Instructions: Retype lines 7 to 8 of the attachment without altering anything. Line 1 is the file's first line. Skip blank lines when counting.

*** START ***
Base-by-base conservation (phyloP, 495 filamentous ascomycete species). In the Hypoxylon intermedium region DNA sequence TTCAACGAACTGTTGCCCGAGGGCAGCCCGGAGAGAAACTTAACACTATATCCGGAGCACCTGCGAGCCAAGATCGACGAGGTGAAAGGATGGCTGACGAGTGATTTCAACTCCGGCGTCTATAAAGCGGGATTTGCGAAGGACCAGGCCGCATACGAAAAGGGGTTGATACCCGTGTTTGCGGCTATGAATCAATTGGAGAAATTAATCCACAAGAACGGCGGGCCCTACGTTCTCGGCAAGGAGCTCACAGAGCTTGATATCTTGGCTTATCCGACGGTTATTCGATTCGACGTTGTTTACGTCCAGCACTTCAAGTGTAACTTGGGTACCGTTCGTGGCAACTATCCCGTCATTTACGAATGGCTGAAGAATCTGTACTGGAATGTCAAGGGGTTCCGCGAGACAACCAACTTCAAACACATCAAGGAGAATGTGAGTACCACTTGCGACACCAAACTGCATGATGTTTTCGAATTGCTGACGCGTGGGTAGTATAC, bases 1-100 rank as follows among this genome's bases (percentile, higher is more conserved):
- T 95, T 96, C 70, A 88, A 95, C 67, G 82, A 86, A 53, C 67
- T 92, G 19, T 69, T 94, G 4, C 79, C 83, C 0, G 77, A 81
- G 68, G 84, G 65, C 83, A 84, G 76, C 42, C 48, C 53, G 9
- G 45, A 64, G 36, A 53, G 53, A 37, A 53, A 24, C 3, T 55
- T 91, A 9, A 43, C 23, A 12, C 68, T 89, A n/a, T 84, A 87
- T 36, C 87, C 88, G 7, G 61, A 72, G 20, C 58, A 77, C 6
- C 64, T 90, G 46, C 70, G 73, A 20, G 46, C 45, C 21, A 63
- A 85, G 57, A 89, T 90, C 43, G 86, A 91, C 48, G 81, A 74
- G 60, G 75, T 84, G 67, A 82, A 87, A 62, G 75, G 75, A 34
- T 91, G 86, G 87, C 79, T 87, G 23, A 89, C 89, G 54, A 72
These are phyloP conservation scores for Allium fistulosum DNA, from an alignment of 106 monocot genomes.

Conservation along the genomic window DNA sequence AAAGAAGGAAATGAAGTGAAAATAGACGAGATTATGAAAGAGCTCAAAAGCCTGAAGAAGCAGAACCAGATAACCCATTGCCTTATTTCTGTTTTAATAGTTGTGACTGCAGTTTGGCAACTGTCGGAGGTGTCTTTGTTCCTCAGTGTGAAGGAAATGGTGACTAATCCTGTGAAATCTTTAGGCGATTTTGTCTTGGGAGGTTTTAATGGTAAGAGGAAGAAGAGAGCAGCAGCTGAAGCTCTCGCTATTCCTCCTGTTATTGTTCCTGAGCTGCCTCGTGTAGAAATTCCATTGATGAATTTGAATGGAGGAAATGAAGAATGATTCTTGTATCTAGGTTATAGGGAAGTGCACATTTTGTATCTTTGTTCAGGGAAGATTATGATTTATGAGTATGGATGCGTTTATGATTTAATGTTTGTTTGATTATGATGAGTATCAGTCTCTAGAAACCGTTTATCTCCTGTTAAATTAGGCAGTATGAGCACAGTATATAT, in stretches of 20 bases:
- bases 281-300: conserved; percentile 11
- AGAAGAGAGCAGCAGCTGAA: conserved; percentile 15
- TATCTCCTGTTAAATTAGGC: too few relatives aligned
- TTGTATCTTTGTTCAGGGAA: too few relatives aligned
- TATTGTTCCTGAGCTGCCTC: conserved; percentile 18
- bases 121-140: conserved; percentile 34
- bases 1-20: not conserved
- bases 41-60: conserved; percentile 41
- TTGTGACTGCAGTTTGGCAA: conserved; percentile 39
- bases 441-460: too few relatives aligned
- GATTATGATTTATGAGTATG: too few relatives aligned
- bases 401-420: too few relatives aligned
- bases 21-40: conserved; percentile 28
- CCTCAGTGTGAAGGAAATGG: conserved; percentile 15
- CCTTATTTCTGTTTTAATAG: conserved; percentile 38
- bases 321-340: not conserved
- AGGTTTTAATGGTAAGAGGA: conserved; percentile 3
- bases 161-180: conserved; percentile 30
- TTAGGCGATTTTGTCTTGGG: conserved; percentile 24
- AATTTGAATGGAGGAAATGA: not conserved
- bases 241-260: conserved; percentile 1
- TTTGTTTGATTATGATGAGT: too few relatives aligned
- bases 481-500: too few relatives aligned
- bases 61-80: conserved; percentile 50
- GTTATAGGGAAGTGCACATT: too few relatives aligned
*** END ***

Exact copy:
- T 36, C 87, C 88, G 7, G 61, A 72, G 20, C 58, A 77, C 6
- C 64, T 90, G 46, C 70, G 73, A 20, G 46, C 45, C 21, A 63